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William H. Calvin
University of Washington
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Seattle WA 98195-1800 USA
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Calvin, W.H., Sypert, G.W., Ward, A.A., Jr. (1968).

Structured timing patterns within bursts from epileptic neurons in undrugged monkey cortex.

Experimental Neurology 21:535-549.

copyright ©1968 by authors and publisher


Structured Timing Patterns within Bursts from Epileptic Neurons in Undrugged Monkey Cortex


Departments of Neurological Surgery, and of Physiology and Biophysics,
University of Washington School of Medicine, Seattle, Washington 98105

Received April 10,1968

While normal cortical neurons often show ill-defined, labile bursts during spontaneous firing, stereotyped high-frequency bursts every 50-200 msec are characteristic of the firing patterns of neurons near chronically alumina-induced epileptic foci in sensorimotor cortex of awake, undrugged rhesus monkeys. Computer-assisted analysis of the timing patterns within bursts revealed an unusually long interval between the first and second spikes of these epileptic bursts, with the later spikes of the burst time-locked to the second spike, not the first spike. In some neurons, this stereotyped "remainder" of the burst would begin at a highly variable time following the first spike. In other neurons, this first interval was bimodal, with the remainder of the burst starting either 3 or 4 msec following the first spike. In a third class of epileptic neuron, the first interval was unusually long and remarkably lacking in variability (8.6 + 0.2 msec). Other neurons, especially those located further away from the epileptogenic focus, showed less stereotyped bursts without the long first intervals. One explanation considered for these phenomena is that the neuron is being stimulated antidromically (first spike) and responds repetitively (remainder of the burst).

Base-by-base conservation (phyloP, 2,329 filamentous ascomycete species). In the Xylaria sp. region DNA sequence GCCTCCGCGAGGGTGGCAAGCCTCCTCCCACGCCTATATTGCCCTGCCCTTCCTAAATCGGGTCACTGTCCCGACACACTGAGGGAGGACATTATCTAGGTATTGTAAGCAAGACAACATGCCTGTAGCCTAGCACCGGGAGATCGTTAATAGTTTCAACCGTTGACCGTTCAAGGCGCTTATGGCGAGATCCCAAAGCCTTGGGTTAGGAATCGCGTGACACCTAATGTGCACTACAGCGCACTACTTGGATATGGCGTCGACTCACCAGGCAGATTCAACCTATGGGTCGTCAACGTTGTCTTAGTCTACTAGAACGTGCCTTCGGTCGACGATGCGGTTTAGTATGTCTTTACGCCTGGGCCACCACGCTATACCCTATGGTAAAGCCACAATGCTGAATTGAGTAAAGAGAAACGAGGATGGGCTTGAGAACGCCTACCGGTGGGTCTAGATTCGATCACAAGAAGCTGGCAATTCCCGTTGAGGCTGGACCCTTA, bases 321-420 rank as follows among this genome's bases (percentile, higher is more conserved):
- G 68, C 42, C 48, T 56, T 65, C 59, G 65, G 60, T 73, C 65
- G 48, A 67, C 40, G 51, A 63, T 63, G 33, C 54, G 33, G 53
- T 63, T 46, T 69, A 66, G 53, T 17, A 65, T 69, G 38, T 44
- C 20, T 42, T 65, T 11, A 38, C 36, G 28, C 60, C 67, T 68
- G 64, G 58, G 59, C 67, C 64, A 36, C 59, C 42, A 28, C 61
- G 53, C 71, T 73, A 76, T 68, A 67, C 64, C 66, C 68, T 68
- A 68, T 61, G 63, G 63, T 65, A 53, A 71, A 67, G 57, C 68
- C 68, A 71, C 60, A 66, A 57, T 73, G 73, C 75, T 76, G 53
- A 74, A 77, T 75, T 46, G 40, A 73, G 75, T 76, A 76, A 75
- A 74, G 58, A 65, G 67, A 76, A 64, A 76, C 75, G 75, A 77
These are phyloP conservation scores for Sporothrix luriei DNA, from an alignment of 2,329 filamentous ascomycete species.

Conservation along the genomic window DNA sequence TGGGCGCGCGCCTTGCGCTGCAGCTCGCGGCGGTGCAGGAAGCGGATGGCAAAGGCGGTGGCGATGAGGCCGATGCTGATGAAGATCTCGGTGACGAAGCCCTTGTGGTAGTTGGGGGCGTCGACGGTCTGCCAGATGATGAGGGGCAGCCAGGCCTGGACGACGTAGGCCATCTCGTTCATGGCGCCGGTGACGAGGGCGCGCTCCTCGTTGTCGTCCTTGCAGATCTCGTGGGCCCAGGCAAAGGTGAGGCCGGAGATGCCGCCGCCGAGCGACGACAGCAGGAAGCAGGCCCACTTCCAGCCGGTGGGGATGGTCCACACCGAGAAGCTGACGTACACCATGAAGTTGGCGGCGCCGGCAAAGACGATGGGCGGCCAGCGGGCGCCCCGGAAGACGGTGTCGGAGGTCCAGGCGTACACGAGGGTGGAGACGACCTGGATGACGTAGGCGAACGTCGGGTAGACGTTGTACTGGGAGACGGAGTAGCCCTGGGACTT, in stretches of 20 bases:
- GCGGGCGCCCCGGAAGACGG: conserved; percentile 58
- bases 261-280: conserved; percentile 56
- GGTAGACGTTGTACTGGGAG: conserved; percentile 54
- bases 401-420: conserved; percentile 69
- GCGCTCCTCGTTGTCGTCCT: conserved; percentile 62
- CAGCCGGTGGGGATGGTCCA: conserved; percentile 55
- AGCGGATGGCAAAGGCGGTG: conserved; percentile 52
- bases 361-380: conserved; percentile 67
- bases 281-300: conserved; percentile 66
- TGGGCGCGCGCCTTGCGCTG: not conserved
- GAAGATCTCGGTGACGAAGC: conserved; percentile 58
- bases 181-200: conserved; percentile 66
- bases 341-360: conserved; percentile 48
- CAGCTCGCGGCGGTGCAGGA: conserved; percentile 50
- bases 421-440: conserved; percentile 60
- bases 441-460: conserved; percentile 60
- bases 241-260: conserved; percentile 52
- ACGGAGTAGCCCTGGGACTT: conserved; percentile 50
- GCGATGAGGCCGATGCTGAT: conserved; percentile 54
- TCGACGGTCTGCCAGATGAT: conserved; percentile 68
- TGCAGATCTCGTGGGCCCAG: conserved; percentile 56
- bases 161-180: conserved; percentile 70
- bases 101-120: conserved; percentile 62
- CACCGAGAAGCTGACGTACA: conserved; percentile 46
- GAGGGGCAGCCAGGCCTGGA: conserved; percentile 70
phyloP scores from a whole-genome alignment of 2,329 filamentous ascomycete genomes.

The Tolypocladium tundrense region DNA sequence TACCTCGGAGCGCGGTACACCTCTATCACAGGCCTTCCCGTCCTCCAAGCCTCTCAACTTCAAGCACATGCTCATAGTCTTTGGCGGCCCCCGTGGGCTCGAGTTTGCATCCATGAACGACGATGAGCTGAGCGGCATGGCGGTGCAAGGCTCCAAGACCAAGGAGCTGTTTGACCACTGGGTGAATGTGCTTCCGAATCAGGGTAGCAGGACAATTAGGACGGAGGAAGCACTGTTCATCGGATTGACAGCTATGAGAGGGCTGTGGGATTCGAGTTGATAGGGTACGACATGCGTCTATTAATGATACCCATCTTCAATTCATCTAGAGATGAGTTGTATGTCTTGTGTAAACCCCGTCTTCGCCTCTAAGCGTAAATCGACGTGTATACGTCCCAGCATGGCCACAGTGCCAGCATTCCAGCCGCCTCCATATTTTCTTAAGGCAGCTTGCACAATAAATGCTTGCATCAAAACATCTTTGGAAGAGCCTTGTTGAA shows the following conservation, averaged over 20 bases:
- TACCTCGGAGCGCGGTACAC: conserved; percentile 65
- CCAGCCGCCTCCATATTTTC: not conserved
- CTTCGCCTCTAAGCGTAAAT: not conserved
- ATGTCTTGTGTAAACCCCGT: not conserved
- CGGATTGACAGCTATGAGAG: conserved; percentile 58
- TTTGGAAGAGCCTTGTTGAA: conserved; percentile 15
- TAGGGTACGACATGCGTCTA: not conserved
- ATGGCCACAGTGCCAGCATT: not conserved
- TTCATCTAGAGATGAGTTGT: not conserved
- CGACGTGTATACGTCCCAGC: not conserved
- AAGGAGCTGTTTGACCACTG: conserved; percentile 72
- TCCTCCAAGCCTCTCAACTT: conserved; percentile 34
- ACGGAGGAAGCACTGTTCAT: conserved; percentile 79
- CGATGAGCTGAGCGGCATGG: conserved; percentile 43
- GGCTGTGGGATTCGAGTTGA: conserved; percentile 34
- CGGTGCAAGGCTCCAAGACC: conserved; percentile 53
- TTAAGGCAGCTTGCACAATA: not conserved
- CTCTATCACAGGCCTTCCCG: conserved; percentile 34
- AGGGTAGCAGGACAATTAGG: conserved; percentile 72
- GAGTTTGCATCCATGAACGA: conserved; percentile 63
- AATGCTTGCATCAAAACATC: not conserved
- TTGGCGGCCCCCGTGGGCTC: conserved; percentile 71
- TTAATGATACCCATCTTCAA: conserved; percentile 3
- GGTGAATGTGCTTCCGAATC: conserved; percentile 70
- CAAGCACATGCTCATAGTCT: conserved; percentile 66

Bursts are a common feature of the spontaneous firing of many cortical neurons In epileptic neurons, they are the dominant feature of the spike train. This paper is concerned with the fine structure of the timing within such burst patterns, using methods described in the previous paper ( 5 ) .
      For bursting neurons, mean frequency of firing would not be expected to provide an adequate characterization of information content. For example, the femoral summation of postsynaptic potentials (PSP) in neurons fed by such a bursting cell might be expected to provide a potent stimulus, perhaps explaining why epileptic bursting activity can disrupt normal activity of healthy cells. Even in normal cells, the observer can detect clusters of high-frequency firing (Fig. 1A); it is, however, difficult to decide where such a normal burst begins or ends, thus preventing one from explicitly....

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amplifying the signal of several cortical neurons near the alumina-gel epileptic focus in a rhesus monkey. || Home Page || Calvin publication list || My Science Surf column || The Calvin Bookshelf || scan and web, 7 Jan 1997